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Faculty habilitation de BOULANGER Frédéric
BOULANGER Frédéric
Faculty habilitation
Group : Heterogeneous Modeling

Models, Systems, Heterogeneity

Starts on 00/00/0000
Advisor : VIDAL-NAQUET, Guy

Funding : salarie
Affiliation : Université Paris-Sud
Laboratory : Supélec

Defended on 08/06/2011, committee :
Christian ATTIOGBÉ Université de Nantes (Rapporteur)
Gérard BERRY INRIA Sophia-Antipolis
Frédéric BOUSSINOT INRIA Sophia-Antipolis (Rapporteur)
Edward A. LEE Université de Californie à Berkeley (Rapporteur)
Pierre-Yves SCHOBBENS Facultés Universitaires Notre-Dame de la Paix, Namur
François TERRIER CEA Saclay
Guy VIDAL-NAQUET Supélec et Université Paris-Sud 11

Research activities :

Abstract :
For modeling systems of increasing complexity, models have evolved from simple tools to complex objects that can be considered in turn as systems which must be analyzed, designed and validated. The work presented here belongs to the domain of Model driven Engineering, and its goal is to describe the behavior of systems in a precise manner, while taking the heterogeneity of the models into account. This heterogeneity comes from the various fields and modeling techniques which are used for the design of complex systems. We propose an approach for the joint use of several modeling paradigms in a single model of a complex system.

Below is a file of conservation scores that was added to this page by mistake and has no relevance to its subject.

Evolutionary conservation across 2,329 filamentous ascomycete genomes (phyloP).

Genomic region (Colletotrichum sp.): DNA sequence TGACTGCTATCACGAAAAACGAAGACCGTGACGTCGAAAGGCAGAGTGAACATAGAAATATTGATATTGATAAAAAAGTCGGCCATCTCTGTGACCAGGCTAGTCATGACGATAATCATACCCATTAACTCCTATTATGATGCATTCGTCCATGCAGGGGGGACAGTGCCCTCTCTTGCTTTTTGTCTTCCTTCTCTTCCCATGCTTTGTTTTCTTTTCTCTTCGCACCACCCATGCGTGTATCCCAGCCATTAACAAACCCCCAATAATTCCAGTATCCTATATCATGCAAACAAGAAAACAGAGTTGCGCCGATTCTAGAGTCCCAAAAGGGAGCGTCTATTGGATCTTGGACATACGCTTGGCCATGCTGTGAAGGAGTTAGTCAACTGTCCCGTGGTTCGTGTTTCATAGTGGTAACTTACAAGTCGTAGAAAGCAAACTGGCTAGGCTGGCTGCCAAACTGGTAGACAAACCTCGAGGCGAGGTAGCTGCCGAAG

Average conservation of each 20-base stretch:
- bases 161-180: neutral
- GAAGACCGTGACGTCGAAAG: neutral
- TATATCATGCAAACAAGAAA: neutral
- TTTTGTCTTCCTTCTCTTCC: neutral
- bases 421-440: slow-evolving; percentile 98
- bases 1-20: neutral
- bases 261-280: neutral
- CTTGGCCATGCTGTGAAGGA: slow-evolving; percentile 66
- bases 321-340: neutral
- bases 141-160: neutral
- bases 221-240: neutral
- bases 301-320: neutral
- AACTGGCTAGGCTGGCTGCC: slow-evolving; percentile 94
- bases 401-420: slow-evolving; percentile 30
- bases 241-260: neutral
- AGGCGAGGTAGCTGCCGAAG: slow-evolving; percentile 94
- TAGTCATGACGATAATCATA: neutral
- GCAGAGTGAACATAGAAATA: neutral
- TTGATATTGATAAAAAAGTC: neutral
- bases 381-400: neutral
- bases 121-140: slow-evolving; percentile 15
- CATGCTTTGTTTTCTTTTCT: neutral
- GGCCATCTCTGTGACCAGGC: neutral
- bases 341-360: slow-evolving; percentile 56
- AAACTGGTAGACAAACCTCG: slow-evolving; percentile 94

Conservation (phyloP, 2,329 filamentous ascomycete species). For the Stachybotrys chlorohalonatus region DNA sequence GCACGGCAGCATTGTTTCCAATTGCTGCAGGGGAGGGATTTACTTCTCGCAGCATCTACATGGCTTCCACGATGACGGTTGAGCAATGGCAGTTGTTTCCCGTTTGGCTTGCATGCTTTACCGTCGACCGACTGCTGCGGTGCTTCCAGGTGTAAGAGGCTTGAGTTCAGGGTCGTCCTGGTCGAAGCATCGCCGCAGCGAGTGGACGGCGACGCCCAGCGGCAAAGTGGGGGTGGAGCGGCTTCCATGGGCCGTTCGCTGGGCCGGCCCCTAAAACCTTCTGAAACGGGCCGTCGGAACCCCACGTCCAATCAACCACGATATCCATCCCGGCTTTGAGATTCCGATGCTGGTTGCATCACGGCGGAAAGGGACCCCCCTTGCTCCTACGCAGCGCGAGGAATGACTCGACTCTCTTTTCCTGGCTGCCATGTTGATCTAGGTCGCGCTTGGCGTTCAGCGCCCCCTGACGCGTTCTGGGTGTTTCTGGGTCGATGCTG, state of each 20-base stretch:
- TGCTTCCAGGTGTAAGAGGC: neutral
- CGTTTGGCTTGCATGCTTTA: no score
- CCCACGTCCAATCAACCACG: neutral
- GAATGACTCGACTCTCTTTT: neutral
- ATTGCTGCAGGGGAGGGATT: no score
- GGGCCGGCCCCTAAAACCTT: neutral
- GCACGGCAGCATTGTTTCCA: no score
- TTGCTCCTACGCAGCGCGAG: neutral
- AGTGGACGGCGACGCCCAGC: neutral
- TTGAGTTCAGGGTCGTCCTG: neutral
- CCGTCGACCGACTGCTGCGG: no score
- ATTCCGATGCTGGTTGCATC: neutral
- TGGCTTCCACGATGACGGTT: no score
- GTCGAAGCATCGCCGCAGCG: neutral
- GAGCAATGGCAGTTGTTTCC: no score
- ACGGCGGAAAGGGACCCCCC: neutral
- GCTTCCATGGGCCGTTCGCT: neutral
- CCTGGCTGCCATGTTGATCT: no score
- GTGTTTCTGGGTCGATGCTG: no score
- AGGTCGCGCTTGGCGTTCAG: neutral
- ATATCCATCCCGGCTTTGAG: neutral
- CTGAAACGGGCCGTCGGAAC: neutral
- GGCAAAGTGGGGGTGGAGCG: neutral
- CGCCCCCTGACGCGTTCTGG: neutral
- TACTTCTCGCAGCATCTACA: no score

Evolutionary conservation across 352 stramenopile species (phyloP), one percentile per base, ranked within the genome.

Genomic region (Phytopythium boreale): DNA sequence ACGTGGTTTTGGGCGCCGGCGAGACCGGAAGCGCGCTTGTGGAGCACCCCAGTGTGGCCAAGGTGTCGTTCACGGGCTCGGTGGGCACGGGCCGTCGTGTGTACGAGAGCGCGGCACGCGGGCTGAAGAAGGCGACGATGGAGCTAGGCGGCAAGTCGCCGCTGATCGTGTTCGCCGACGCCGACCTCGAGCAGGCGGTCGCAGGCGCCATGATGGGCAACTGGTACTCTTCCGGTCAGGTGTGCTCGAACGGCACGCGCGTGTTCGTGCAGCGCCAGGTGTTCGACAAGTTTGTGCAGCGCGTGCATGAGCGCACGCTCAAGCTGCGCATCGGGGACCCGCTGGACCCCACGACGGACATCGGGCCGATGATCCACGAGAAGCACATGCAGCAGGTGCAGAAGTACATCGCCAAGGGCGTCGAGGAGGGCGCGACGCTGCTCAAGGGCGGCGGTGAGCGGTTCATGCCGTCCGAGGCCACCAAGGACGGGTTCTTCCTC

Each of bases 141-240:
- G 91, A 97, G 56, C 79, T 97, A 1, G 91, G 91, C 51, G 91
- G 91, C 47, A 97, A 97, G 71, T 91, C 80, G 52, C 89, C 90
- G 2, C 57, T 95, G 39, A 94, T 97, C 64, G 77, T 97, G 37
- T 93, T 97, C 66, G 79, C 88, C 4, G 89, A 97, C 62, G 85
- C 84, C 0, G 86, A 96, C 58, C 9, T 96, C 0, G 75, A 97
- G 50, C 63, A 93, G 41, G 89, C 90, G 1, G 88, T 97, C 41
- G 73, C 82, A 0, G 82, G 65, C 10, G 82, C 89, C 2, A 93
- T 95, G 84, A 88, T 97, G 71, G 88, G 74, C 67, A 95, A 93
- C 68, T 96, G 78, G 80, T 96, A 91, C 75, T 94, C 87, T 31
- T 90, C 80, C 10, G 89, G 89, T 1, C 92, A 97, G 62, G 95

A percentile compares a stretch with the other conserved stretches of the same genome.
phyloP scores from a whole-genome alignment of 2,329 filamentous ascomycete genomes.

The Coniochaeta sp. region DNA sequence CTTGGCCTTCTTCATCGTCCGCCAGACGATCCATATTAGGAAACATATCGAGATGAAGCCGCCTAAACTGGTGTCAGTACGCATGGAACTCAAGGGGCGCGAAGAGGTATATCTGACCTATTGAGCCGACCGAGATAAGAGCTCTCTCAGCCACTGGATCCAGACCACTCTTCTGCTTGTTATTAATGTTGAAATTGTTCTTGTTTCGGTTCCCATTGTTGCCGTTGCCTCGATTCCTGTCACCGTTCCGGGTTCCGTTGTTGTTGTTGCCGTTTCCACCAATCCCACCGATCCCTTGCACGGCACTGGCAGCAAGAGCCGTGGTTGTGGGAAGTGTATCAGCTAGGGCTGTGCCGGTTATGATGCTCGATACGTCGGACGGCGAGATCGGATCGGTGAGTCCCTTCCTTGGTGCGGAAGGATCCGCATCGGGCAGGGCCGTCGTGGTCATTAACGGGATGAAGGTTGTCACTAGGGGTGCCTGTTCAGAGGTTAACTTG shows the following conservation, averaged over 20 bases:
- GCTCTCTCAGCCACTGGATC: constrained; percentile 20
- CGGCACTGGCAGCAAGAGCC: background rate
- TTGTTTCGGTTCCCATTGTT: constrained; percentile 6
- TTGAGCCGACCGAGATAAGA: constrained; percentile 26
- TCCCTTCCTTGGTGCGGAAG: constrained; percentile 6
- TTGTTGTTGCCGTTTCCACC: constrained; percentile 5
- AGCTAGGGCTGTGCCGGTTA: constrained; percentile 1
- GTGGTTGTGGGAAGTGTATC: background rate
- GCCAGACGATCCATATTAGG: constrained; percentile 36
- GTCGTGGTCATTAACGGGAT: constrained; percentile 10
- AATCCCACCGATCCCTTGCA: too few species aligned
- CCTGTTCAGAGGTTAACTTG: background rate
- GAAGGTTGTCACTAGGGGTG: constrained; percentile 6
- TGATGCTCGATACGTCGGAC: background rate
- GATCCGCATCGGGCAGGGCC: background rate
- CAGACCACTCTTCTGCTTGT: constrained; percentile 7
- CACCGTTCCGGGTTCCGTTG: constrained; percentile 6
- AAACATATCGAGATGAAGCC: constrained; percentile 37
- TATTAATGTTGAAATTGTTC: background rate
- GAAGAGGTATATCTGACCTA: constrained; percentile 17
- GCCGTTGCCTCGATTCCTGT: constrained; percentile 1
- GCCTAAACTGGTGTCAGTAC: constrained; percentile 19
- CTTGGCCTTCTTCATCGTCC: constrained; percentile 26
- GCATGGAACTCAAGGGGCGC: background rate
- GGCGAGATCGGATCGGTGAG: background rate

Ph.D. dissertations & Faculty habilitations
DECODING THE PLATFORM SOCIETY: ORGANIZATIONS, MARKETS AND NETWORKS IN THE DIGITAL ECONOMY
The original manuscript conceptualizes the recent rise of digital platforms along three main dimensions: their nature of coordination devices fueled by data, the ensuing transformations of labor, and the accompanying promises of societal innovation. The overall ambition is to unpack the coordination role of the platform and where it stands in the horizon of the classical firm – market duality. It is also to precisely understand how it uses data to do so, where it drives labor, and how it accommodates socially innovative projects. I extend this analysis to show continuity between today’s society dominated by platforms and the “organizational society”, claiming that platforms are organized structures that distribute resources, produce asymmetries of wealth and power, and push social innovation to the periphery of the system. I discuss the policy implications of these tendencies and propose avenues for follow-up research.

DISTRIBUTED COMPUTING WITH LIMITED RESOURCES


VALORISATION DES DONNéES POUR LA RECHERCHE D'EMPLO